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Evidence-Based Complementary and Alternative Medicine
Volume 2015, Article ID 871327, 11 pages
http://dx.doi.org/10.1155/2015/871327
Review Article

Eye Acupuncture Treatment for Stroke: A Systematic Review and Meta-Analysis

1Liaoning University of Traditional Chinese Medicine, 79 Chongshan East Road, Huanggu District, Shenyang 110847, China
2Department of Alternative Medicine, Nambu University, Kwangju 506-824, Republic of Korea
3Department of Gynecologic Oncology, Liaoning Cancer Hospital & Institute, Shenyang 110042, China
4Dalian Medical University, Dalian 116044, China
5Yangxin People Hospital, Binzhou 251800, China
6Benxi City Hospital for Infectious Diseases, Benxi 117022, China

Received 17 December 2014; Revised 2 May 2015; Accepted 5 May 2015

Academic Editor: Haifa Qiao

Copyright © 2015 Zeng-Hua Bai et al. This is an open access article distributed under the Creative Commons Attribution License, which permits unrestricted use, distribution, and reproduction in any medium, provided the original work is properly cited.

Abstract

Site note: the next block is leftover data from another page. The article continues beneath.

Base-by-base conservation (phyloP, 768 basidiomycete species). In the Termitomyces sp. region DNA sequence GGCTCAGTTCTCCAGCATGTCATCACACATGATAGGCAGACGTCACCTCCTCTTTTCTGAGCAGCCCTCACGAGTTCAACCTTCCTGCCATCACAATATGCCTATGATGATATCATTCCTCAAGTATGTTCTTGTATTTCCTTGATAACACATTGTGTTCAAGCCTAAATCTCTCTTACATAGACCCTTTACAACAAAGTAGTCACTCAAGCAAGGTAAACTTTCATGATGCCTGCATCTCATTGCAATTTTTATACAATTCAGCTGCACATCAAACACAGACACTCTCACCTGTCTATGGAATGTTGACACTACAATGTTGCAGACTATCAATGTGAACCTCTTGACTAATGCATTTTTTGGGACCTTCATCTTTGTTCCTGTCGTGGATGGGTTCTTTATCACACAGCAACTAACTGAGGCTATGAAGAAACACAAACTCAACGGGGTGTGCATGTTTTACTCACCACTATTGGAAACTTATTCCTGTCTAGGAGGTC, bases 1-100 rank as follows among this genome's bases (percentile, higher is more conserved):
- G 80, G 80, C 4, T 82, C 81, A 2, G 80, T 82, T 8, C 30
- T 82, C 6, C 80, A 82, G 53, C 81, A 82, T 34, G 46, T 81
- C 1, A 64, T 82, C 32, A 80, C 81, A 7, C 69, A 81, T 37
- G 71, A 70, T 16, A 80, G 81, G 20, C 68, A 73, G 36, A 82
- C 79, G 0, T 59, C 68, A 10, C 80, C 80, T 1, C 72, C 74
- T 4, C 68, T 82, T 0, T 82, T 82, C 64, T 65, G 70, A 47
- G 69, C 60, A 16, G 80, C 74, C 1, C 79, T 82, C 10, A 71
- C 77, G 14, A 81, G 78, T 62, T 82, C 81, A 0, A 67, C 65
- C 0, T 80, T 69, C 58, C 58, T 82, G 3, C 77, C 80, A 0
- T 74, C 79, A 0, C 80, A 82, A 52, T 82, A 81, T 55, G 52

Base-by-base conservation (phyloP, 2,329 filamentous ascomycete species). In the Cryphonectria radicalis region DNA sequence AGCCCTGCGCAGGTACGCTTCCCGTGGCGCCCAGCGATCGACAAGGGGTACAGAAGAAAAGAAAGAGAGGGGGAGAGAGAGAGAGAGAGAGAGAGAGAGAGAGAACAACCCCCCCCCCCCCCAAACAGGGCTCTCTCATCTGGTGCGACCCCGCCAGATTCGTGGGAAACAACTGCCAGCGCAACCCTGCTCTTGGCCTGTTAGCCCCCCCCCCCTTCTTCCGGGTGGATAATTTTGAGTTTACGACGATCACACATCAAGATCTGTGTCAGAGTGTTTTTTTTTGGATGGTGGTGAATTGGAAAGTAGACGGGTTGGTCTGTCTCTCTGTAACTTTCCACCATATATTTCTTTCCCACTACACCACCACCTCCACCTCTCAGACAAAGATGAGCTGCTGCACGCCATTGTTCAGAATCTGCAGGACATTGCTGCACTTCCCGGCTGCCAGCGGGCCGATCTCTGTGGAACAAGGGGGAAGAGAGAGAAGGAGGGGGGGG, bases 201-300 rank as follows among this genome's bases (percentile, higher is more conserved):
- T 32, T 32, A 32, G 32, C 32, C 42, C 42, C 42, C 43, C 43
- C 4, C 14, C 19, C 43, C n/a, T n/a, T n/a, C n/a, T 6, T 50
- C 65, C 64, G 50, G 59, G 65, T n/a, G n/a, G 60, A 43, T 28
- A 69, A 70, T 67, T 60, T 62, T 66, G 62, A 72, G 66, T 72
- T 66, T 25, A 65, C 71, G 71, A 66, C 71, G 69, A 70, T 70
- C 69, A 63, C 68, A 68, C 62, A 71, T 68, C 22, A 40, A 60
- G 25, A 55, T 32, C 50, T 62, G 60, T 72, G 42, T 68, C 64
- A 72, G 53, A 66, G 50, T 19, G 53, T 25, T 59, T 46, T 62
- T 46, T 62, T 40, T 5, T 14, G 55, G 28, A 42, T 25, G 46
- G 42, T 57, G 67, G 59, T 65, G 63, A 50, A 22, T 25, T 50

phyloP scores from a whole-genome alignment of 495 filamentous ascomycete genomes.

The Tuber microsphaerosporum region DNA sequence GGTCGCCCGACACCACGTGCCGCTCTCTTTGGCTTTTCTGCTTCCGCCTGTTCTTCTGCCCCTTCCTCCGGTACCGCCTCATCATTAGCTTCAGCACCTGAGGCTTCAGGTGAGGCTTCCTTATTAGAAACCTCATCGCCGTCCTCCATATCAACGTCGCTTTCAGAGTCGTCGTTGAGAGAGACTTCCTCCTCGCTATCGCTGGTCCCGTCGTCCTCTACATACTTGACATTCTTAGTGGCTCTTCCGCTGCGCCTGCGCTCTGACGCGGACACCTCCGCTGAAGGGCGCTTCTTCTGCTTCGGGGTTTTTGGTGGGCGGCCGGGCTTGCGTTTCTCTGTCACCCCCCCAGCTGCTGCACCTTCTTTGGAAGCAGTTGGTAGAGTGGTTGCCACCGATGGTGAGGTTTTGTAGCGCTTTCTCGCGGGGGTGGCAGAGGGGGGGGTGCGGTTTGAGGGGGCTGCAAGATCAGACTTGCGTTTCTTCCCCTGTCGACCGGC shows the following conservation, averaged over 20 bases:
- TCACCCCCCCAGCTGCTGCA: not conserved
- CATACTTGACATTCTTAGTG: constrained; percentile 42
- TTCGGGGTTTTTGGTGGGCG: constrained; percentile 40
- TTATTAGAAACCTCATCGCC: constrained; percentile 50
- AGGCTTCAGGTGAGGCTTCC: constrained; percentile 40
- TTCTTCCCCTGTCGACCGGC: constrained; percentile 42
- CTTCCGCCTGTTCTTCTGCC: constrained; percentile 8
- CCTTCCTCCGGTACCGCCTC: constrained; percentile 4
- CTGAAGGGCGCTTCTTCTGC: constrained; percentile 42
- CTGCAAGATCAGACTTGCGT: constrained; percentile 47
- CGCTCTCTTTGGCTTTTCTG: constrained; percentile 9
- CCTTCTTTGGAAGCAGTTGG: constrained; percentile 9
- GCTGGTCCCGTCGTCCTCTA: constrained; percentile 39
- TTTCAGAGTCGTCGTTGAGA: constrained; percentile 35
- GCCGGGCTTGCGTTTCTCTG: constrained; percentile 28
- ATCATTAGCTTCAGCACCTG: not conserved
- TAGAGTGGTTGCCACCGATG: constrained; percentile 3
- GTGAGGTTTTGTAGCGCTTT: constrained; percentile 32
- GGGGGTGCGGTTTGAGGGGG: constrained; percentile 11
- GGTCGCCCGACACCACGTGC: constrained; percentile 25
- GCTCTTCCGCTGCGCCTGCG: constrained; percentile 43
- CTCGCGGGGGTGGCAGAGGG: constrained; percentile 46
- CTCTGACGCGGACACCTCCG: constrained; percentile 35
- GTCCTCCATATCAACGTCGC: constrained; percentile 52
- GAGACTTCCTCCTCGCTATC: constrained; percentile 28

There were applications of eye acupuncture for stroke patients. Unfortunately, similar to many other Traditional Chinese Medicine (TCM) treatments, it lacks comprehensive evaluation and system review for its effect and safety. Objective. This study is a systematic review to appraise the safety and effectiveness of eye acupuncture for stroke. Methods. “Eye acupuncture therapy” in eleven databases was searched by randomized controlled trials and quasi-randomized controlled trials. The search activity was ended in April 2014. The data were extracted and assessed by three independent authors. Rev Man 5.0 software was used for data analysis with effect estimate presented as relative risk (RR) and mean difference (MD) with a 95% confidence interval. Results. Sixteen trials (1120 patients) were involved with generally poor methodological quality. The study indicated that when eye acupuncture was combined with western medicine compared to western medicine, there was a significant difference in the areas of mental state, swallow function, and NDS. When eye acupuncture was combined with western medicine and rehabilitation compared to western medicine and rehabilitation, there was significant difference in the changes of SSS, FMA, and constipation symptoms evaluation. No adverse events or side effects have been reported. Conclusions. The current evidence is insufficient and the rigorously designed trials are warranted.